Hunger is quite prevalent in hotspots of human conflict. This implies that there is a significant correlation between hunger and conflict. It basically becomes difficult for inhabitants of these regions to settle down for agricultural activities when their infrastructure is crumbling and their homes destroyed, forcing them to live as refugees. In most cases, people lose their jobs or their businesses, thereby depriving them of their only means of survival. The impact of war and conflict on food production remains the most important cause of hunger in the world. This paper proposes a strategy that the world can adopt to eradicate poverty and hunger in the world. It also clarifies why the strategy is likely to succeed where other have failed (Miriam, page 23).
It goes without saying that a significant portion of food supplies in these hotspots are often used to feed soldiers as they participate in the war. In addition, their military activities do not just interrupt normal crop cycles, but also causes people to consume their seeds as well as livestock in desperation. This happens even as children suffer grave damages to their health due to insufficient supply of food (Janet, page 10). It is also worth noting that wars cause states to spend a lot of money of weaponry, leaving them with little money to invest in food sustainability. This trend calls for urgent measures to be taken to protect the world from hunger. According to statistics, Africa is the most affected by wars, especially tribal conflicts. In most cases, people are caught up in a vicious struggle for scarce natural resources like water points and agricultural lands. However, South Asia still holds the record of widespread poverty and hunger that affects their young population. Indeed, hunger is an urgent matter just like diseases are. It should not be forgotten that a significant number of people die annually because of hunger or hunger-related medical conditions. This means that it cannot be ignored in this era (John, page 4).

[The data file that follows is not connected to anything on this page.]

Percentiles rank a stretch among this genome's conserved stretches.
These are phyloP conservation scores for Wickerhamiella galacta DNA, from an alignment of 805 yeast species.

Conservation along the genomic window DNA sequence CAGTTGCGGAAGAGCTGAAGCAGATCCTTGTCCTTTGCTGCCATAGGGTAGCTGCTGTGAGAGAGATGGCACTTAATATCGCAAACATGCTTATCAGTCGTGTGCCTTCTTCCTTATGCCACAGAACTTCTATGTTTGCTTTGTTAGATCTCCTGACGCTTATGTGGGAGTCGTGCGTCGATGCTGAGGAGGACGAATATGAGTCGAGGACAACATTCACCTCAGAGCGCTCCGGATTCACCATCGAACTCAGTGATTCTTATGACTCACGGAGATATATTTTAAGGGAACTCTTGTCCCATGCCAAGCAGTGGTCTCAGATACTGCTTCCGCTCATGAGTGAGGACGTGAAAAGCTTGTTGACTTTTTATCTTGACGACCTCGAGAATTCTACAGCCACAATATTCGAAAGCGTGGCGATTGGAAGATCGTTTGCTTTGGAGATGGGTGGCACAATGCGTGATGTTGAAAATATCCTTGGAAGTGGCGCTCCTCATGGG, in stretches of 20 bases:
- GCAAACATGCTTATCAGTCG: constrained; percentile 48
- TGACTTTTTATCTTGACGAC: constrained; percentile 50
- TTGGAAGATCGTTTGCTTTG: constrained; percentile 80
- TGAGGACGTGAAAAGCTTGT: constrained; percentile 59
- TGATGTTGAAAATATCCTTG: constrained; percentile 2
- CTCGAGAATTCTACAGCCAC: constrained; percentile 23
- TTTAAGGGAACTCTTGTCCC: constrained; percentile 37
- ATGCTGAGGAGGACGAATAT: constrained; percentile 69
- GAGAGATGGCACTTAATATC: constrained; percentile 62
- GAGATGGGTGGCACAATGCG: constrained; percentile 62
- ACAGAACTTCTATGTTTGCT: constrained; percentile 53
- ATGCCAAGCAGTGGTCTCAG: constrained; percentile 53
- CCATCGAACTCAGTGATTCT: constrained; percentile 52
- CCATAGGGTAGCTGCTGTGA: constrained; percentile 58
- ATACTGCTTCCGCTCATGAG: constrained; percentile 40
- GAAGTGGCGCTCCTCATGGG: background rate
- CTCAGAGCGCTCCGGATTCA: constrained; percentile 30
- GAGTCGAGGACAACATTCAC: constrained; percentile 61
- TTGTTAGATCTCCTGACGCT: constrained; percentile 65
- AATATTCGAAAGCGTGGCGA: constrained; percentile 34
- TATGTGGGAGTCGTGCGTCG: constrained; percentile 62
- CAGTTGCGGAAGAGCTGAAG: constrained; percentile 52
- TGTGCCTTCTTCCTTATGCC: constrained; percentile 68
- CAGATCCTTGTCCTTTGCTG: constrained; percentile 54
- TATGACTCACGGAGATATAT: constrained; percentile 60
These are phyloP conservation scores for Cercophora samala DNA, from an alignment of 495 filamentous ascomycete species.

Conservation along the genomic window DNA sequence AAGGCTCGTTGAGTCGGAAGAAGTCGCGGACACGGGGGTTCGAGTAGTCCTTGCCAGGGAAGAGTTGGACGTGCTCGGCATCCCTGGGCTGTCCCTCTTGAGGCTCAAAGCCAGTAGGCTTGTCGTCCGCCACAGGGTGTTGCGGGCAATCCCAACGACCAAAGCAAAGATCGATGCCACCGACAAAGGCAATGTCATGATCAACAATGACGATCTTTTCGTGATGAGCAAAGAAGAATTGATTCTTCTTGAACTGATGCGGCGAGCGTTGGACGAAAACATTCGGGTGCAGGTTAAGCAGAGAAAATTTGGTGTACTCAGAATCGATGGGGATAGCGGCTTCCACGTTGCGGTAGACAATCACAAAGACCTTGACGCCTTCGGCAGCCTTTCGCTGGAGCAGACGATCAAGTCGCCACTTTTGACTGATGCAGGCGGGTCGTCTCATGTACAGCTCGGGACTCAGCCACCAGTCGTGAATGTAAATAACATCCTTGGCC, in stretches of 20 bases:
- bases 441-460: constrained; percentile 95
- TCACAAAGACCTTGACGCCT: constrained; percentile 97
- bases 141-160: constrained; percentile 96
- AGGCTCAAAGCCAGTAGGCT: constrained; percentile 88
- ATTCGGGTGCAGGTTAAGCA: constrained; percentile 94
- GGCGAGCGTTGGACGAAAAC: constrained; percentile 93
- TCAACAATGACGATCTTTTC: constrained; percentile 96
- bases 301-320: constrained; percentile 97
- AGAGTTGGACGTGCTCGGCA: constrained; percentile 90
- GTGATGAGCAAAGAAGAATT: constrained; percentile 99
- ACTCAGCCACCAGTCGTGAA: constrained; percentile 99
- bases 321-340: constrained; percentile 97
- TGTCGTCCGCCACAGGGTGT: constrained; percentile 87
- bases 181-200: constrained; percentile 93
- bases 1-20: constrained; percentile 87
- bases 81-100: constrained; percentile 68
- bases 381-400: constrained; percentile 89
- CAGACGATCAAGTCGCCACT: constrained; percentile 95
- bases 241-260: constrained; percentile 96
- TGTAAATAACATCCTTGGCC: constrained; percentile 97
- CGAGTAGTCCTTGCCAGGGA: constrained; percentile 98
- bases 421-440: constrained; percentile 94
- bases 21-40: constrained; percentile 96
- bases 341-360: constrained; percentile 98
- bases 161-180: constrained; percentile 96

Three-Step Strategy to Combat World Hunger
This paper presents a three-step strategy that can be used to combat hunger in these regions. It includes women empowerment, public education and government intervention.
It is worth noting that woman empowerment is a significant step towards preventing occurrence of hunger in war-torn areas given that women do not participate in war. Thus, as men go to war with their weapons, women can find safe havens where they can engage in agricultural activities. In order to succeed in this, a section of the soldiers can provide them with security so that they are not harmed by their enemies. Indeed, this will enable them to generate enough food for their children as well as the soldiers at war.
The next step in this strategy is public education about social tolerance (John and Jack, page 34). People should be made to understand that you don’t have to love everyone around you and that they can just coexist well by tolerating one another. This will bring a stop to cases of war as people will adopt dialogue and diplomacy as a way of solving their differences.
The last step in this strategy will be government intervention. The government can intervene through the justice system to provide functional avenues through which people can solve their issues. However, the international community through the United Nations Security Council can intervene in case the conflicts pit a country against another (Javier, page 43).
In conclusion, this strategy is likely to succeed because it gives a holistic approach to hunger. Besides giving people the skills they need to generate food for themselves, it also ensures that people live in a peaceful environment where they can engage in meaningful agricultural activities. This can certainly solve most cases of hunger in the world.